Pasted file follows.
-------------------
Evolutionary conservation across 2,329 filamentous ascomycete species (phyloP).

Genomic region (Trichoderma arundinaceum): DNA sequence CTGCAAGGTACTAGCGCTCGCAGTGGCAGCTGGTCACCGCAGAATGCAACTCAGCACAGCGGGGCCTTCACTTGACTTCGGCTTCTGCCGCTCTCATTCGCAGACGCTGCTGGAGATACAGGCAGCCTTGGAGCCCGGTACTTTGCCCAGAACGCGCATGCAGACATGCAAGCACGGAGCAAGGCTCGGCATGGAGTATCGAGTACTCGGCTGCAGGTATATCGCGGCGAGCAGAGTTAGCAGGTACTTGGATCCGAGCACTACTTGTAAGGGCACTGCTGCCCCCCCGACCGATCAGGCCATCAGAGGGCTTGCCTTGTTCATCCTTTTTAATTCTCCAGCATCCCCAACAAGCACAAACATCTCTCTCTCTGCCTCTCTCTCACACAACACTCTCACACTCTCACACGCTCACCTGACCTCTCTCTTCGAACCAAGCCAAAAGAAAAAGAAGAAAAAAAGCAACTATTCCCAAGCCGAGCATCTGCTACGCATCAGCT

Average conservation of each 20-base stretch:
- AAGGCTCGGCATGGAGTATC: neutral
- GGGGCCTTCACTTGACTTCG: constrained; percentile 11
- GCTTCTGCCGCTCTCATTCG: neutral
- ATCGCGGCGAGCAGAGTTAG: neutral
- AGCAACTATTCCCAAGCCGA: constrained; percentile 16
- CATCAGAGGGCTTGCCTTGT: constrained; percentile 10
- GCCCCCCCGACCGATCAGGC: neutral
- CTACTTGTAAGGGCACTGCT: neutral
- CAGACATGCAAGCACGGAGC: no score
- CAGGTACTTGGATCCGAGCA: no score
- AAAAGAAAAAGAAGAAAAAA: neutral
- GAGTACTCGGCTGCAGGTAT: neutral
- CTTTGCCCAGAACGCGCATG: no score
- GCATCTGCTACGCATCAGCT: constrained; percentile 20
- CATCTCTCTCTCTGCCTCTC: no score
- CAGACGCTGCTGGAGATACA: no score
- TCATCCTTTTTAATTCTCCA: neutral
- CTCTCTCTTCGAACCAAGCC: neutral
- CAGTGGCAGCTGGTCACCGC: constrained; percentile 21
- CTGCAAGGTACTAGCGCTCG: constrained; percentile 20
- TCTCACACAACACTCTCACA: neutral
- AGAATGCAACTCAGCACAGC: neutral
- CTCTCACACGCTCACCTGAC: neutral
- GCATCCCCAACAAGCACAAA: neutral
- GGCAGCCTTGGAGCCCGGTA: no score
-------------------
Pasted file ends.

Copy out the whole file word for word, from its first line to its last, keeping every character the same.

Evolutionary conservation across 2,329 filamentous ascomycete species (phyloP).

Genomic region (Trichoderma arundinaceum): DNA sequence CTGCAAGGTACTAGCGCTCGCAGTGGCAGCTGGTCACCGCAGAATGCAACTCAGCACAGCGGGGCCTTCACTTGACTTCGGCTTCTGCCGCTCTCATTCGCAGACGCTGCTGGAGATACAGGCAGCCTTGGAGCCCGGTACTTTGCCCAGAACGCGCATGCAGACATGCAAGCACGGAGCAAGGCTCGGCATGGAGTATCGAGTACTCGGCTGCAGGTATATCGCGGCGAGCAGAGTTAGCAGGTACTTGGATCCGAGCACTACTTGTAAGGGCACTGCTGCCCCCCCGACCGATCAGGCCATCAGAGGGCTTGCCTTGTTCATCCTTTTTAATTCTCCAGCATCCCCAACAAGCACAAACATCTCTCTCTCTGCCTCTCTCTCACACAACACTCTCACACTCTCACACGCTCACCTGACCTCTCTCTTCGAACCAAGCCAAAAGAAAAAGAAGAAAAAAAGCAACTATTCCCAAGCCGAGCATCTGCTACGCATCAGCT

Average conservation of each 20-base stretch:
- AAGGCTCGGCATGGAGTATC: neutral
- GGGGCCTTCACTTGACTTCG: constrained; percentile 11
- GCTTCTGCCGCTCTCATTCG: neutral
- ATCGCGGCGAGCAGAGTTAG: neutral
- AGCAACTATTCCCAAGCCGA: constrained; percentile 16
- CATCAGAGGGCTTGCCTTGT: constrained; percentile 10
- GCCCCCCCGACCGATCAGGC: neutral
- CTACTTGTAAGGGCACTGCT: neutral
- CAGACATGCAAGCACGGAGC: no score
- CAGGTACTTGGATCCGAGCA: no score
- AAAAGAAAAAGAAGAAAAAA: neutral
- GAGTACTCGGCTGCAGGTAT: neutral
- CTTTGCCCAGAACGCGCATG: no score
- GCATCTGCTACGCATCAGCT: constrained; percentile 20
- CATCTCTCTCTCTGCCTCTC: no score
- CAGACGCTGCTGGAGATACA: no score
- TCATCCTTTTTAATTCTCCA: neutral
- CTCTCTCTTCGAACCAAGCC: neutral
- CAGTGGCAGCTGGTCACCGC: constrained; percentile 21
- CTGCAAGGTACTAGCGCTCG: constrained; percentile 20
- TCTCACACAACACTCTCACA: neutral
- AGAATGCAACTCAGCACAGC: neutral
- CTCTCACACGCTCACCTGAC: neutral
- GCATCCCCAACAAGCACAAA: neutral
- GGCAGCCTTGGAGCCCGGTA: no score